Cool nights bad for Floyd Missing iguana needs warmth to (( survive

September 13, 1997|By Dan Morse | Dan Morse,SUN STAFF

Last night was expected to be another cold one for Floyd, a 5-foot iguana last seen headed for Main Street in historic Ellicott City.

The 3-year-old green reptile dashed off his owner's back porch Thursday afternoon and -- as of last night -- hasn't been seen since. Fliers have been posted, police have been called, and search parties have been scrambled.

"Floyd Floyd Floyd," Dana Cole has called out for much of the last two days to an animal he says recognizes his name.

Cole, a 27-year-old chemical technician, raised Floyd from the time he was just a little lizard, a 5-inch baby. "I have a very tight bond with this guy," said Cole, who has been joined in the search by his girlfriend and his two roommates.

Floyd and other iguana pets live indoors, spending much of their days under warm lamps. Each night Floyd is on the loose, he runs a greater chance of catching respiratory infections.

"That could be the beginning of the end for him," Anthony Wisnieski, curator of reptiles and amphibians at the Baltimore Zoo, said yesterday. "Sooner or later it's going to get too cold for him."

Wisnieski said temperatures as low as the low 60s are bad. Last night and early this morning, temperatures in parts of the Baltimore area were expected to dip into the 50s.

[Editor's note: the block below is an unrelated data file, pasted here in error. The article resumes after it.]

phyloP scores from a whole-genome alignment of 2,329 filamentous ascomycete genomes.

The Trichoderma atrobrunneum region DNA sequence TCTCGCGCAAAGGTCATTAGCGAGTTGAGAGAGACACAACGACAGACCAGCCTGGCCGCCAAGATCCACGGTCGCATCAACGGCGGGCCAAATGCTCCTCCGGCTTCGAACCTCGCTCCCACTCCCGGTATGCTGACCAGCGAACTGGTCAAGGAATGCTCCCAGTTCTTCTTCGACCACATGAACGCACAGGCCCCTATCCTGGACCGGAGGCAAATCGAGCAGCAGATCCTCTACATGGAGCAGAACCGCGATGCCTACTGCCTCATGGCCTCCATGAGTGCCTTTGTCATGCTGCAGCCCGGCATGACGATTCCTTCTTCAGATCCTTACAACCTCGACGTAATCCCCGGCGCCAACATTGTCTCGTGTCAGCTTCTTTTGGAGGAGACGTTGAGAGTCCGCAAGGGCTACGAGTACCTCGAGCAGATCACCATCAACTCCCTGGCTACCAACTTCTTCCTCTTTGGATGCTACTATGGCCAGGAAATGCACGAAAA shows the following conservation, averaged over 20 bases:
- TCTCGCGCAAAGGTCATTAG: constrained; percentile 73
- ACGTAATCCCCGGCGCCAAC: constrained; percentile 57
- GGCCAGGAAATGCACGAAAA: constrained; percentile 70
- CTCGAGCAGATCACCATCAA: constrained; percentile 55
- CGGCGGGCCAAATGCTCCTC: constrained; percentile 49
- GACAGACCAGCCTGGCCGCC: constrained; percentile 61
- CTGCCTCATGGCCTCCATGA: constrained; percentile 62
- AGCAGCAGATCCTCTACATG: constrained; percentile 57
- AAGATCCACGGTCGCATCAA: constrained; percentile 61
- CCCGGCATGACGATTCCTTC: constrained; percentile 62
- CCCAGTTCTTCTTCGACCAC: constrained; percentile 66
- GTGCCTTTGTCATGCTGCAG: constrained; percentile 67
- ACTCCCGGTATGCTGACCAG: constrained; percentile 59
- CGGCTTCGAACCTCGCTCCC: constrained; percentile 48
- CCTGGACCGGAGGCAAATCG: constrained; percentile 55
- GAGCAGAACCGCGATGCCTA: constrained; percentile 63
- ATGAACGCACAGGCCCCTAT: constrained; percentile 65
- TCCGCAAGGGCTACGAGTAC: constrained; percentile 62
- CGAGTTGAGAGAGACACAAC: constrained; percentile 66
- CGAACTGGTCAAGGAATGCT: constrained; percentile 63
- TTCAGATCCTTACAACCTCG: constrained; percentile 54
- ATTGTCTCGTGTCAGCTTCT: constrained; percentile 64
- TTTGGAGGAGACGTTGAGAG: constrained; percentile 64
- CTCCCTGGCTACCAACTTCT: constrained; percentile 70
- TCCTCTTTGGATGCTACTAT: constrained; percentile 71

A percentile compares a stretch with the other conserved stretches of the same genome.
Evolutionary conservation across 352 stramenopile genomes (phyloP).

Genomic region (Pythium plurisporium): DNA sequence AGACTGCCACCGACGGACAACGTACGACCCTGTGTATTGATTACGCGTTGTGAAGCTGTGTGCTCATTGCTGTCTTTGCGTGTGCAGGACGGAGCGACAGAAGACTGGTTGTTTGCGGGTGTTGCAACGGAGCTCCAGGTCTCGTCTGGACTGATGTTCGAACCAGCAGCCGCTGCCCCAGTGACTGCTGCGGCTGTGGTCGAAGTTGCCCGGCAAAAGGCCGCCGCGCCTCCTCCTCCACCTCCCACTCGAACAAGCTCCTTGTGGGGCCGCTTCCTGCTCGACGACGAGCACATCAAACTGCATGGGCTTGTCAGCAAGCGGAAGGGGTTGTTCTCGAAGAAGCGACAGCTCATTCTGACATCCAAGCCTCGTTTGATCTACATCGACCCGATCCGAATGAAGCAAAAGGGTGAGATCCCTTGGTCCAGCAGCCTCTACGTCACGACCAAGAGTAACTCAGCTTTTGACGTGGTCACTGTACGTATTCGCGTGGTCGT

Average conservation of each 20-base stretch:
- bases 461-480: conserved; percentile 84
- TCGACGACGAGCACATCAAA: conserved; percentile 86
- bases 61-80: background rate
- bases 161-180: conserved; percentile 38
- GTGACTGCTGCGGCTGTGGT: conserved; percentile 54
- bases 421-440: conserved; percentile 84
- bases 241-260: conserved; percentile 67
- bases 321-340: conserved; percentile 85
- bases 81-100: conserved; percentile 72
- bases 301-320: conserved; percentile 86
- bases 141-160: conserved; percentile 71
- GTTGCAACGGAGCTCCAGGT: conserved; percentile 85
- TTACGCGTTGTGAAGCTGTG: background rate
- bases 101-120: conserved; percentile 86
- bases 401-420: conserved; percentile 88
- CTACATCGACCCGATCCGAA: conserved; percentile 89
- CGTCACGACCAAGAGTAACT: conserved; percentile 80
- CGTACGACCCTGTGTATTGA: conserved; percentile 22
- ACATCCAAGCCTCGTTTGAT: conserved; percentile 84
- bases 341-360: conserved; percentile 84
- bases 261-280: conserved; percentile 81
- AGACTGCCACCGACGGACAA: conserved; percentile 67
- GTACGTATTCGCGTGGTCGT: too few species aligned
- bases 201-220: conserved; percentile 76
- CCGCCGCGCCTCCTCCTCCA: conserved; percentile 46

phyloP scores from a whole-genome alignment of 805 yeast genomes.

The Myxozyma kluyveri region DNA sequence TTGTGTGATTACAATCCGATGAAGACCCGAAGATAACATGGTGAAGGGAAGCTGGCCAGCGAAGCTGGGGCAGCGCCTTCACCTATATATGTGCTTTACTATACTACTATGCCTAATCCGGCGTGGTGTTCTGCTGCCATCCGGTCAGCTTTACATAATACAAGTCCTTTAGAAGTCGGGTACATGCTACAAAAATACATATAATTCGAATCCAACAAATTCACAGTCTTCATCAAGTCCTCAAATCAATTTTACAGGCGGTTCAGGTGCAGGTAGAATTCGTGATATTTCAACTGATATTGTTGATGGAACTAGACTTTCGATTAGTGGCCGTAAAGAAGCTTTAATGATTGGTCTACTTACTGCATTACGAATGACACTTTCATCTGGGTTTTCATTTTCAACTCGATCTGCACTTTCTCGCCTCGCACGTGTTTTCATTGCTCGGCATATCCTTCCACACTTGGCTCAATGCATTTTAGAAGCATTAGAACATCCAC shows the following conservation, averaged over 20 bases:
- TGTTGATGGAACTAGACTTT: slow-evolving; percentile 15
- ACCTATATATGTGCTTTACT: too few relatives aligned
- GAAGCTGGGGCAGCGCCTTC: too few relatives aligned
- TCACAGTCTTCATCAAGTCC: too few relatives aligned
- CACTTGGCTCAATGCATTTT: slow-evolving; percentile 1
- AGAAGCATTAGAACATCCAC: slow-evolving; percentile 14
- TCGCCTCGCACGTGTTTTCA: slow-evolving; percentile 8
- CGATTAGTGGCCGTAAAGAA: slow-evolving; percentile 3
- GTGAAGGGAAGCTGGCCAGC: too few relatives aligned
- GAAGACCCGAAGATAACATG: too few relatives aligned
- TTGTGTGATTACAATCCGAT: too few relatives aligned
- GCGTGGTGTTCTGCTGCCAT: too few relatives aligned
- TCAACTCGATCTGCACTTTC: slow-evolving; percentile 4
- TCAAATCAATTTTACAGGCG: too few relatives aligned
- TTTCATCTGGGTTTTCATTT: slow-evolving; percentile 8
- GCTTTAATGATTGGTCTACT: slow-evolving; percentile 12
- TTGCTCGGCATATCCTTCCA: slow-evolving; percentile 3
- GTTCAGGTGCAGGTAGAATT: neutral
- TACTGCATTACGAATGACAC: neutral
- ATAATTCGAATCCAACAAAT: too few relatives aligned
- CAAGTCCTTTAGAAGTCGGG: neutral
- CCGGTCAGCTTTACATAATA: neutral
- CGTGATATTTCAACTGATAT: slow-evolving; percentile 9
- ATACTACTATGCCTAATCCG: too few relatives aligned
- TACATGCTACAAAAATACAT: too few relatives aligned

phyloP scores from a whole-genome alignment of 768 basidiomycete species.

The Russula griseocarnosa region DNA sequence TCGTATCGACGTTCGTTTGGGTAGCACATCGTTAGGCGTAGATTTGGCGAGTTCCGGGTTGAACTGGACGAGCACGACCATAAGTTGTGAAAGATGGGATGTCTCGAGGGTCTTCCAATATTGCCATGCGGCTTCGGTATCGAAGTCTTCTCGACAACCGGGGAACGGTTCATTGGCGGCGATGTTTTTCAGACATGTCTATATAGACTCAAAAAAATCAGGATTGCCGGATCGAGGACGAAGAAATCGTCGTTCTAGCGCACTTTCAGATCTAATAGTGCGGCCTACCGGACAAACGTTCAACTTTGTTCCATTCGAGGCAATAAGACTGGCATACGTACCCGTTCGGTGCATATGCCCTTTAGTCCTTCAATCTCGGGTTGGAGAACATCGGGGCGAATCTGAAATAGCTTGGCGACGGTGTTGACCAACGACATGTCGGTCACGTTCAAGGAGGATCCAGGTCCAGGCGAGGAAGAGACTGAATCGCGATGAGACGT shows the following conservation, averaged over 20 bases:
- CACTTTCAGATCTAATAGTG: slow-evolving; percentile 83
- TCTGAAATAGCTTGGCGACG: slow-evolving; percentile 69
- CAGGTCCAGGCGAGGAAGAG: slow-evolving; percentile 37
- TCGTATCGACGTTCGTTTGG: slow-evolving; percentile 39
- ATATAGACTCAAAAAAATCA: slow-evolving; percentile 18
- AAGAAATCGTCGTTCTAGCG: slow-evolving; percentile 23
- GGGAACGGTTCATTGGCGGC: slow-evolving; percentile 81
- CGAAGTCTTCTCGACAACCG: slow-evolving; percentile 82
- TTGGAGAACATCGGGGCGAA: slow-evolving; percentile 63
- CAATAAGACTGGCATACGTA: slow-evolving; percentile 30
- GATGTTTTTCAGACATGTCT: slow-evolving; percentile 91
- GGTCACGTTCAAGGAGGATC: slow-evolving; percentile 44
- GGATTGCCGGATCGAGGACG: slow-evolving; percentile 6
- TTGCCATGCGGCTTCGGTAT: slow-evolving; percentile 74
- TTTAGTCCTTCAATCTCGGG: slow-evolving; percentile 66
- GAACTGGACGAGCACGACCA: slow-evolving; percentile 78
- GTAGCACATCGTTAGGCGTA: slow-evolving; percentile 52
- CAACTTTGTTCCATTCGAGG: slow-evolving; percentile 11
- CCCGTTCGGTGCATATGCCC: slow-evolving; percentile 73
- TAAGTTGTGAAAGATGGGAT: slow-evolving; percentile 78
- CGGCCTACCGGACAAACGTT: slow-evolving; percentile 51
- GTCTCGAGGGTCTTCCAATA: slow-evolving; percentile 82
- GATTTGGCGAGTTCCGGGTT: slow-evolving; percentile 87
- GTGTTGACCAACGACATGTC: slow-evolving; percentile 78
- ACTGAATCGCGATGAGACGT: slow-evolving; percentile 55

Wisnieski and other iguana experts speculated that Floyd is spending his nights seeking warmth, perhaps stretching out on residential roofs that maintain heat from the daylight. During the day he's probably climbing trees, where he soaks in sun and munches on leaves.

"When they [iguanas] are adults, they're vegetarians," Wisnieski said. "So it's not like the neighborhood cats and dogs are going to be missing."

Iguanas have sharp teeth. But they seldom turn them on humans, and will do so only when provoked.

In Howard County, animal control officers say they receive a handful of reports every year for lost iguanas. Most of the lizards don't grow to five feet, though.

"That's a big iguana," Wisnieski said.

Floyd slipped out an open back door Thursday. By the time Cole realized what was going on, Floyd was through a fence and scampering down a steep embankment. Floyd usually isn't so reckless.

Perhaps he is being affected by a female. Cole said he recently took in a friend's female iguana, Yoshi, and would put Yoshi's cage next to his own lizard's cage.

"Floyd, for the last couple of weeks, has been kind of going crazy," Cole said.

Cole is offering a "negotiable" reward for finding Floyd. He can be reached at 410-203-9479.

Pub Date: 9/13/97

Baltimore Sun Articles
Please note the green-lined linked article text has been applied commercially without any involvement from our newsroom editors, reporters or any other editorial staff.